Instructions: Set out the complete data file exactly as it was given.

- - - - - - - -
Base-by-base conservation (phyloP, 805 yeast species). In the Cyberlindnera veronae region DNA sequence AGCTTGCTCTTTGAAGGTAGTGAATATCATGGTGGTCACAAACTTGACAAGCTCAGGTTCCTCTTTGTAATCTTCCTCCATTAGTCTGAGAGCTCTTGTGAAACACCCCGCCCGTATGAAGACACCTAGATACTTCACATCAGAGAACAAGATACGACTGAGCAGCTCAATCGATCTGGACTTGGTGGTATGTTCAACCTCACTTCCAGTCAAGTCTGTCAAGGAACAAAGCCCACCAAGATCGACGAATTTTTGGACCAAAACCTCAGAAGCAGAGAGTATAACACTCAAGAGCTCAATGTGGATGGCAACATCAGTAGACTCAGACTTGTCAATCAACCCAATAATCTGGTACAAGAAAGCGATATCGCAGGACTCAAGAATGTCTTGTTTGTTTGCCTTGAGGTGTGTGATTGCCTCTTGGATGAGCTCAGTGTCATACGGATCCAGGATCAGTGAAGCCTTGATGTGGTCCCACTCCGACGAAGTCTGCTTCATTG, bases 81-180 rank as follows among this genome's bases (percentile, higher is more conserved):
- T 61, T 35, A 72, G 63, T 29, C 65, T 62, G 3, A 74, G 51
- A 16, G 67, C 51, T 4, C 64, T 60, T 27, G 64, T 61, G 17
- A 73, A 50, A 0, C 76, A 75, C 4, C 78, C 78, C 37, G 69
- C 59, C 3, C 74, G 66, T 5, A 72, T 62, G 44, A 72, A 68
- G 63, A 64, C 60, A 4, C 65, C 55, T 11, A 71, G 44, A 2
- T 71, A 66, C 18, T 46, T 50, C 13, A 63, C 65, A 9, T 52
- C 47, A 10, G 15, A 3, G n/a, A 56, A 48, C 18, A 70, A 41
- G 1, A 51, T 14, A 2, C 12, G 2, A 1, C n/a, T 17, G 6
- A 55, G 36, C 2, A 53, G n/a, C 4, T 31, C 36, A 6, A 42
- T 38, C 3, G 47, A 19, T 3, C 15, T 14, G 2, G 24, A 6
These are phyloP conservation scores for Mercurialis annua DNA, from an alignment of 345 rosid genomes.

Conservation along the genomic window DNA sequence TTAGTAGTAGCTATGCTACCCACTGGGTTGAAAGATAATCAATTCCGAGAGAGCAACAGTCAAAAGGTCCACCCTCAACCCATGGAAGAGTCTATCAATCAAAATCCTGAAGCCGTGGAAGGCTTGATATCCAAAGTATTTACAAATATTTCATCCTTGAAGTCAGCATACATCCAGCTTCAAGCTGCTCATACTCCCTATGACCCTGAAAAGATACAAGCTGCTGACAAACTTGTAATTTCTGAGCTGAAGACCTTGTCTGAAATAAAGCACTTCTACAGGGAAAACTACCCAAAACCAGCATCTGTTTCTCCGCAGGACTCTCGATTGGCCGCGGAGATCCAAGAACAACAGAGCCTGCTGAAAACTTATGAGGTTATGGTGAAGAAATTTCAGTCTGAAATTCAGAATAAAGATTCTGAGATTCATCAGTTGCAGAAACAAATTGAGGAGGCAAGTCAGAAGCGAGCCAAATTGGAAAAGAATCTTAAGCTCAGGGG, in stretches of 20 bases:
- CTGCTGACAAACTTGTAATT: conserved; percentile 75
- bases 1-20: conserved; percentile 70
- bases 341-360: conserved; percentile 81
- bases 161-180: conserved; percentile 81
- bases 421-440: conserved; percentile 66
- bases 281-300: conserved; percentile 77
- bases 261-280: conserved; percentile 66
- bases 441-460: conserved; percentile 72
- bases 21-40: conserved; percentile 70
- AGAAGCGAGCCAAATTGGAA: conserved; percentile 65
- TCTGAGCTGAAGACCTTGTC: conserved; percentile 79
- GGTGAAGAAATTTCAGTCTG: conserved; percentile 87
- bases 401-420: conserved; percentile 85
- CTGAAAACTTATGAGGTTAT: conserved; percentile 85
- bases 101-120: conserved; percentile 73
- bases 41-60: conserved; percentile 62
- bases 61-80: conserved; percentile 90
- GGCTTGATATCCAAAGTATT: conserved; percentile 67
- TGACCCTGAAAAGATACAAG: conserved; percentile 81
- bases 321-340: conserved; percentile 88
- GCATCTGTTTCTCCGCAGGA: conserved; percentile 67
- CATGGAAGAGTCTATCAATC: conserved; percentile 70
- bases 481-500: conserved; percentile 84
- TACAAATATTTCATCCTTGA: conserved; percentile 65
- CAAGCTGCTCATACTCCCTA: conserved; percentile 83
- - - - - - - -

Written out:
Base-by-base conservation (phyloP, 805 yeast species). In the Cyberlindnera veronae region DNA sequence AGCTTGCTCTTTGAAGGTAGTGAATATCATGGTGGTCACAAACTTGACAAGCTCAGGTTCCTCTTTGTAATCTTCCTCCATTAGTCTGAGAGCTCTTGTGAAACACCCCGCCCGTATGAAGACACCTAGATACTTCACATCAGAGAACAAGATACGACTGAGCAGCTCAATCGATCTGGACTTGGTGGTATGTTCAACCTCACTTCCAGTCAAGTCTGTCAAGGAACAAAGCCCACCAAGATCGACGAATTTTTGGACCAAAACCTCAGAAGCAGAGAGTATAACACTCAAGAGCTCAATGTGGATGGCAACATCAGTAGACTCAGACTTGTCAATCAACCCAATAATCTGGTACAAGAAAGCGATATCGCAGGACTCAAGAATGTCTTGTTTGTTTGCCTTGAGGTGTGTGATTGCCTCTTGGATGAGCTCAGTGTCATACGGATCCAGGATCAGTGAAGCCTTGATGTGGTCCCACTCCGACGAAGTCTGCTTCATTG, bases 81-180 rank as follows among this genome's bases (percentile, higher is more conserved):
- T 61, T 35, A 72, G 63, T 29, C 65, T 62, G 3, A 74, G 51
- A 16, G 67, C 51, T 4, C 64, T 60, T 27, G 64, T 61, G 17
- A 73, A 50, A 0, C 76, A 75, C 4, C 78, C 78, C 37, G 69
- C 59, C 3, C 74, G 66, T 5, A 72, T 62, G 44, A 72, A 68
- G 63, A 64, C 60, A 4, C 65, C 55, T 11, A 71, G 44, A 2
- T 71, A 66, C 18, T 46, T 50, C 13, A 63, C 65, A 9, T 52
- C 47, A 10, G 15, A 3, G n/a, A 56, A 48, C 18, A 70, A 41
- G 1, A 51, T 14, A 2, C 12, G 2, A 1, C n/a, T 17, G 6
- A 55, G 36, C 2, A 53, G n/a, C 4, T 31, C 36, A 6, A 42
- T 38, C 3, G 47, A 19, T 3, C 15, T 14, G 2, G 24, A 6
These are phyloP conservation scores for Mercurialis annua DNA, from an alignment of 345 rosid genomes.

Conservation along the genomic window DNA sequence TTAGTAGTAGCTATGCTACCCACTGGGTTGAAAGATAATCAATTCCGAGAGAGCAACAGTCAAAAGGTCCACCCTCAACCCATGGAAGAGTCTATCAATCAAAATCCTGAAGCCGTGGAAGGCTTGATATCCAAAGTATTTACAAATATTTCATCCTTGAAGTCAGCATACATCCAGCTTCAAGCTGCTCATACTCCCTATGACCCTGAAAAGATACAAGCTGCTGACAAACTTGTAATTTCTGAGCTGAAGACCTTGTCTGAAATAAAGCACTTCTACAGGGAAAACTACCCAAAACCAGCATCTGTTTCTCCGCAGGACTCTCGATTGGCCGCGGAGATCCAAGAACAACAGAGCCTGCTGAAAACTTATGAGGTTATGGTGAAGAAATTTCAGTCTGAAATTCAGAATAAAGATTCTGAGATTCATCAGTTGCAGAAACAAATTGAGGAGGCAAGTCAGAAGCGAGCCAAATTGGAAAAGAATCTTAAGCTCAGGGG, in stretches of 20 bases:
- CTGCTGACAAACTTGTAATT: conserved; percentile 75
- bases 1-20: conserved; percentile 70
- bases 341-360: conserved; percentile 81
- bases 161-180: conserved; percentile 81
- bases 421-440: conserved; percentile 66
- bases 281-300: conserved; percentile 77
- bases 261-280: conserved; percentile 66
- bases 441-460: conserved; percentile 72
- bases 21-40: conserved; percentile 70
- AGAAGCGAGCCAAATTGGAA: conserved; percentile 65
- TCTGAGCTGAAGACCTTGTC: conserved; percentile 79
- GGTGAAGAAATTTCAGTCTG: conserved; percentile 87
- bases 401-420: conserved; percentile 85
- CTGAAAACTTATGAGGTTAT: conserved; percentile 85
- bases 101-120: conserved; percentile 73
- bases 41-60: conserved; percentile 62
- bases 61-80: conserved; percentile 90
- GGCTTGATATCCAAAGTATT: conserved; percentile 67
- TGACCCTGAAAAGATACAAG: conserved; percentile 81
- bases 321-340: conserved; percentile 88
- GCATCTGTTTCTCCGCAGGA: conserved; percentile 67
- CATGGAAGAGTCTATCAATC: conserved; percentile 70
- bases 481-500: conserved; percentile 84
- TACAAATATTTCATCCTTGA: conserved; percentile 65
- CAAGCTGCTCATACTCCCTA: conserved; percentile 83